F5 Solutions for Containers > Class 1: Introduction to Docker > Module 1: Introduction to Docker Source | Edit on
Lab 1.1 Install Docker¶
The following commands need to be run on all three nodes unless otherwise specified.
From the jumpbox open mRemoteNG and start a session to each of the following servers. The sessions are pre-configured to connect with the default user “ubuntu”.
Once connected via CLI(SSH) to ALL three nodes as user ubuntu (it’s the user already setup in the MremoteNG settings), let’s elevate to root:
su - #When prompted for password enter "default" without the quotes
Your prompt should change to root@ at the start of the line :
Then, to ensure the OS is up to date, run the following command
apt update && apt upgrade -y
This can take a few seconds to several minute depending on demand to download the latest updates for the OS.
Add the docker repo
curl \-fsSL https://download.docker.com/linux/ubuntu/gpg | sudo apt-key add \- add-apt-repository "deb [arch=amd64] https://download.docker.com/linux/ubuntu $(lsb_release -cs) stable"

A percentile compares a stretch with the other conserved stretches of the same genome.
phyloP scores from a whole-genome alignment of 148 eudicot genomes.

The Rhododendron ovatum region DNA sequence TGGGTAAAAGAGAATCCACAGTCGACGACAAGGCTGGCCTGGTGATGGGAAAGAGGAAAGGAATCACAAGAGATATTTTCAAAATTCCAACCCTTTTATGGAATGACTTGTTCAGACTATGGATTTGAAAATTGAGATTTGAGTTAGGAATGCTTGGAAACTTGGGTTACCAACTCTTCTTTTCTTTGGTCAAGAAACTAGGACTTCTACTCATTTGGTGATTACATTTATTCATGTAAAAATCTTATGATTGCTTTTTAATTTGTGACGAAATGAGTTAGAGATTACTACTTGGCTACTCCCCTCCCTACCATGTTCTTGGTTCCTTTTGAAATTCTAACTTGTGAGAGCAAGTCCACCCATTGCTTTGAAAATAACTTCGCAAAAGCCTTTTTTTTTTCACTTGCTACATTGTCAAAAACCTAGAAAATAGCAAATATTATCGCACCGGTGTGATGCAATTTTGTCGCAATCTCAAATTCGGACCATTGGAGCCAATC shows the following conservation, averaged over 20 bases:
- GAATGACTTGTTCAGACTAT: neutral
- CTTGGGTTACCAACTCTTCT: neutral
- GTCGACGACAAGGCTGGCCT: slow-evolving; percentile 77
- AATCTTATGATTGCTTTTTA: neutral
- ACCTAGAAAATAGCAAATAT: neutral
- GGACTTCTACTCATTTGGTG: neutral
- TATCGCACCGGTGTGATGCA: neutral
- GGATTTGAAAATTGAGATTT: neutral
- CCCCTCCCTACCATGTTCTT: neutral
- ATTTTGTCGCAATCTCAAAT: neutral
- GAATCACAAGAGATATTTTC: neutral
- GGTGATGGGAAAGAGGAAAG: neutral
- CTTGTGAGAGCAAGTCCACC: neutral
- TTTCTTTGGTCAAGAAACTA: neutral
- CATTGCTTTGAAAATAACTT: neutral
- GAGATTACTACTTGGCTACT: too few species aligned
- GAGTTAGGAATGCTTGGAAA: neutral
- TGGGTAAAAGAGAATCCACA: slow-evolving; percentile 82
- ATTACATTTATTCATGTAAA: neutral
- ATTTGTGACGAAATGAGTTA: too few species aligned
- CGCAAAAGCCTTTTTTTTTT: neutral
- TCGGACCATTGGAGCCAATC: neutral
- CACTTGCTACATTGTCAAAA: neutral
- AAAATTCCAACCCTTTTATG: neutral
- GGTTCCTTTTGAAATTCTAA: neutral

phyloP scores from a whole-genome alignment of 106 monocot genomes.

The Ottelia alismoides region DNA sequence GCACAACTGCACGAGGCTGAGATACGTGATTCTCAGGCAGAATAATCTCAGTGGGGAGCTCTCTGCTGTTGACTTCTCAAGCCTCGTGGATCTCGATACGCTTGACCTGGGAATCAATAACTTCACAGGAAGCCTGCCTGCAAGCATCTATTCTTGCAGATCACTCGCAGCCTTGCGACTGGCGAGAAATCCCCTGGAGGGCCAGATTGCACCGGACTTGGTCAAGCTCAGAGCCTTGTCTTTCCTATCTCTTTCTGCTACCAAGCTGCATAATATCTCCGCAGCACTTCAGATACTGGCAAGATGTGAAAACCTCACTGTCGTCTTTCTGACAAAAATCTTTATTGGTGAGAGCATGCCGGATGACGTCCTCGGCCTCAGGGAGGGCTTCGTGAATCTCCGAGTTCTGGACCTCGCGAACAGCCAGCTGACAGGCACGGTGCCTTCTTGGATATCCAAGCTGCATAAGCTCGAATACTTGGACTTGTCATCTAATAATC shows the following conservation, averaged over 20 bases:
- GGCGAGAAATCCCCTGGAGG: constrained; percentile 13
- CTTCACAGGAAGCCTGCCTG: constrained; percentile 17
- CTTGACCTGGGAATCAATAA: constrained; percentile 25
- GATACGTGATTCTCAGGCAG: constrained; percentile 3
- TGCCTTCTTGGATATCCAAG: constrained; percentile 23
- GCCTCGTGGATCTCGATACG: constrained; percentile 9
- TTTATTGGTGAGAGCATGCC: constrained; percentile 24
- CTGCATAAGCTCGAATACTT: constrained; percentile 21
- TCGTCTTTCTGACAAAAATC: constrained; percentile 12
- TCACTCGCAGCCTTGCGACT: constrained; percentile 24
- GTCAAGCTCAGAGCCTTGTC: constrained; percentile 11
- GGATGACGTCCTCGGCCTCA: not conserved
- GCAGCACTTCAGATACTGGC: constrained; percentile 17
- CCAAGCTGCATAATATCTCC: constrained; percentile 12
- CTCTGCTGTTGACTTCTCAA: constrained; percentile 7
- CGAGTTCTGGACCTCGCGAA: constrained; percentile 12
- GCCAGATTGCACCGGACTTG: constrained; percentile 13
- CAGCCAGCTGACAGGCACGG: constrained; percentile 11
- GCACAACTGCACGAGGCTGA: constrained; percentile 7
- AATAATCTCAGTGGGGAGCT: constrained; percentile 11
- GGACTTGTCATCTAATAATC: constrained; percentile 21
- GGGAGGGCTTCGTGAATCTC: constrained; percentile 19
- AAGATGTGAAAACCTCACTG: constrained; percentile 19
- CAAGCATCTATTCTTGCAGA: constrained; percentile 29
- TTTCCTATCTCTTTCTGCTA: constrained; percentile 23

Install the docker packages
apt update && apt install docker-ce -y
Verify docker is up and running
docker run --rm hello-world
If everything is working properly you should see the following message
If you are not a linux/unix person - don’t worry. What happened above is how linux installs and updates software. This is ALL the ugly (under the cover steps to install apps, and in this case Docker on a Linux host. Please ask questions as to what really happened, but this is how with linux on ubuntu (and many other linux flavors) installs applications. Linux uses a term called “package manager”, and there are many: like PIP, YUM, APT, DPKG, RPM, PACMAN, etc. usually one is more favored by the flavor of linux (i.e. debian, ubuntu, redhat, gentoo, OpenSuse, etc.), but at the end of the day they all pretty much do the same thing, download and keep applications updated.